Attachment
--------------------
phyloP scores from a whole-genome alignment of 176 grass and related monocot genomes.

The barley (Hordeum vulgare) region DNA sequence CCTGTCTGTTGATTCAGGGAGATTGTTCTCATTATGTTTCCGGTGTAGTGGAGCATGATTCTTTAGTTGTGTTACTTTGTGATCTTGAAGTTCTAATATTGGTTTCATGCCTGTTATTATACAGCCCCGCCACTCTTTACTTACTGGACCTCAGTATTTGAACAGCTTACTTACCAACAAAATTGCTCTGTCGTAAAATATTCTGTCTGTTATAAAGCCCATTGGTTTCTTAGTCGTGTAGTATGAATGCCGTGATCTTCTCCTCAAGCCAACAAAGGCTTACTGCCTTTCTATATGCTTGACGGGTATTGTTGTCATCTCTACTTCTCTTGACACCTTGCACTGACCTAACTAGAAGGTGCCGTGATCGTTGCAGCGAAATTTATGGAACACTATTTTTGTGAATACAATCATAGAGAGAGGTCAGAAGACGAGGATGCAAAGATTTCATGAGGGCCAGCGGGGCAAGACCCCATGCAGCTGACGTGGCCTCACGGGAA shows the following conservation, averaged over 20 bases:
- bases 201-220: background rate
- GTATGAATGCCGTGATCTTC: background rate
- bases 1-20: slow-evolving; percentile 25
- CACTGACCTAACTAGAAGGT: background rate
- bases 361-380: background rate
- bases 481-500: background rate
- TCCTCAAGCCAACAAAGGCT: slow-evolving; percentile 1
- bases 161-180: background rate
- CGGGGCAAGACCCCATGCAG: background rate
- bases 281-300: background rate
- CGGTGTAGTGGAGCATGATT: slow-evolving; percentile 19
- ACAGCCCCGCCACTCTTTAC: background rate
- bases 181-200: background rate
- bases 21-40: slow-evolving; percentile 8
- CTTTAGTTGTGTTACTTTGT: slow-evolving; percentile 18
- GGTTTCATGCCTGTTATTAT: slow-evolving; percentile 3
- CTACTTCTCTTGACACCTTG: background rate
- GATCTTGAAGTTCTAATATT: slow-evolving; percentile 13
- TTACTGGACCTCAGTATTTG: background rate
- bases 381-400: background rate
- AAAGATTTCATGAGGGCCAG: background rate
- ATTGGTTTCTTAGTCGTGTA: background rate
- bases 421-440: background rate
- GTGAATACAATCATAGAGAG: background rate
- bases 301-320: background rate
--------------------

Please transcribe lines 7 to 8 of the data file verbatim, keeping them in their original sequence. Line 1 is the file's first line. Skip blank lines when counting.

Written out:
- bases 361-380: background rate
- bases 481-500: background rate